… with Numbers
I was reminded of an important technique you can use to motivate your team while talking with my son about the basketball camp he attended this week. By Sean Glaze, Jul 16, 2015
One of the things that makes him a good player is intrinsic motivation – he practices on his own because he just enjoys getting better. He doesn’t do it because dad offers him milkshakes or other extrinsic rewards.
Now, there is NOTHING WRONG with sharing rewards and celebrating individual or team performances… what gets rewarded often gets repeated… but if the external reward is the only motivation, study after study has shown that the effect will soon wear off and provide only diminishing returns.
As many managers and leaders have learned, if you only focus on numbers and results you need, you often lose your people… but if you focus on your people, you often get the numbers and results you need!
The motivational technique I am sharing today is something that applies to basketball, to business, to education, to medicine, and to virtually any industry where people can be inspired to give more effort and focus to their jobs.
It is terrific to have high-performers who are intrinsically motivated… but there is an idea that will not only inspire your thoroughbreds to push themselves, but will also help to stimulate your average Joes and Jills to push themselves!
You can motivate your team with numbers.
At my son’s basketball camp, the staff had identified 6-8 different drills that were important to player improvement – and had the kids working on the drills for a set amount of time.
Whether it was 45 seconds or a minute, the athletes would COUNT how many times their partner was able to successfully complete the activity in the time allotted.
But what was MOST effective is that the camp staff had POSTED THE CAMP RECORDS on the gym walls – so every athlete had a target to work toward. There were even different target numbers for each drill based upon the player’s ages – so young athletes were not intimidated by an unreachable number that had been achieved by a high school athlete!
The problem in athletics (and often in business or other fields) is that too many people show up and only go through the motions instead of getting excited to overachieve and accomplish something special.
A leaderboard of key numbers that are important to your team can be inspiring!
When one of the athletes tied or broke the basketball camp record, the entire group of campers heard about it and participated in celebrating the accomplishment. That is recognition – and that absolutely drives engagement and connections!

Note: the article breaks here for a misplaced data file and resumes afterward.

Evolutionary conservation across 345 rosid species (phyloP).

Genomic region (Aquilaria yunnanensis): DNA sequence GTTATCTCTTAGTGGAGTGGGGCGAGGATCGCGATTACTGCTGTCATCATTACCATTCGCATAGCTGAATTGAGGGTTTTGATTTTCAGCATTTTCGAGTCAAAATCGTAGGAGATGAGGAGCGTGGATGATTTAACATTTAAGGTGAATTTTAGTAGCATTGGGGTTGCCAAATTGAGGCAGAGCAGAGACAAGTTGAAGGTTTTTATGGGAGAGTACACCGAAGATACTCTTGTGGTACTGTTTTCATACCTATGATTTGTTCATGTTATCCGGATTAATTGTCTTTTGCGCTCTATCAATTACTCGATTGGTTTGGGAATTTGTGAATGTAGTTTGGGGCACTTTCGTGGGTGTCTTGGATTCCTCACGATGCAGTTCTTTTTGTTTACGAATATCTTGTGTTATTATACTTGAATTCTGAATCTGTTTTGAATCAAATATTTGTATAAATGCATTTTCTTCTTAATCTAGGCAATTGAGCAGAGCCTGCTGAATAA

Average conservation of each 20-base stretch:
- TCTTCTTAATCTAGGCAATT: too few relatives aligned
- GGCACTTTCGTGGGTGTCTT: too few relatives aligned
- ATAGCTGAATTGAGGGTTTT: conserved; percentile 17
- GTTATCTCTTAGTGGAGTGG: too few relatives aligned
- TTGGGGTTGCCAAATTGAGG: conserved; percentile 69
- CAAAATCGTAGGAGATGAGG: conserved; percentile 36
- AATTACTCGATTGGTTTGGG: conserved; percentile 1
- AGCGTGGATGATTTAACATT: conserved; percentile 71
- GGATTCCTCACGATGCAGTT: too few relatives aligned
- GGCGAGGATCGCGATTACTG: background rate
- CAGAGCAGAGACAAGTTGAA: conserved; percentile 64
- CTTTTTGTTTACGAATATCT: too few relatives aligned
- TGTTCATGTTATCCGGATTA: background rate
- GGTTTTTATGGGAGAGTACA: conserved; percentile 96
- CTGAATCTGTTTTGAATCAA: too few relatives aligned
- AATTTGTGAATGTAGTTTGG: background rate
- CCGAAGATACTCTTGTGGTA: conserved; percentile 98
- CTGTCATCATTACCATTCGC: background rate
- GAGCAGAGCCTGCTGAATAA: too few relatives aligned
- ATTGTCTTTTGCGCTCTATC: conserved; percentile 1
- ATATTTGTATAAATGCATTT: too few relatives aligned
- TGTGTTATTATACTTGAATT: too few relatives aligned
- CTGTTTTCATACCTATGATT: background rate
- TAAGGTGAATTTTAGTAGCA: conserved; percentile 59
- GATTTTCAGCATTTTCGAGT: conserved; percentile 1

So how is this relevant to YOU and YOUR TEAM?
Well – think about it. Your organization has numbers and metrics that need to be hit in order for your team to be successful. Can you break those numbers down into 6-8 categories that you could measure over relatively short periods of time and post in your break room?
Do you have your team’s important numbers posted as a silent and encouraging motivator for your high performers, and your average Joes and Jills, to aim at?
People crave recognition.
And many people also crave a challenge. Sometimes the same people that today seem unmotivated would be stirred to work toward tying or beating a target number in an area they feel capable of hitting.
Could you turn your break room or hallway into a silent and powerful reminder / motivator for improved effort and performance?
Imagine how much more productive and successful your team will become if the individuals in your organization stop merely going through the motions…
My son had a great week at camp, and ended up breaking one of the camp records by the end of the week… mainly because each day he showed up and saw the leaderboard and convinced himself it was something he could do if he worked a little harder.
There is a quote in the New York Times in 1923 by George Mallory that helps to explain the motivating effect that posting and updating weekly or monthly numbers can have.
Mallory was touring the United States to raise money for an expedition to climb Mount Everest, and when asked “Why do you want to climb Mount Everest?,” he replied simply that “It was there.”
If it wasn’t there, Mallory would never have been motivated to climb it… and it is the same with numbers that are relevant to your team.
You may be surprised to see how many people are inspired to make their own expedition once the challenge is there…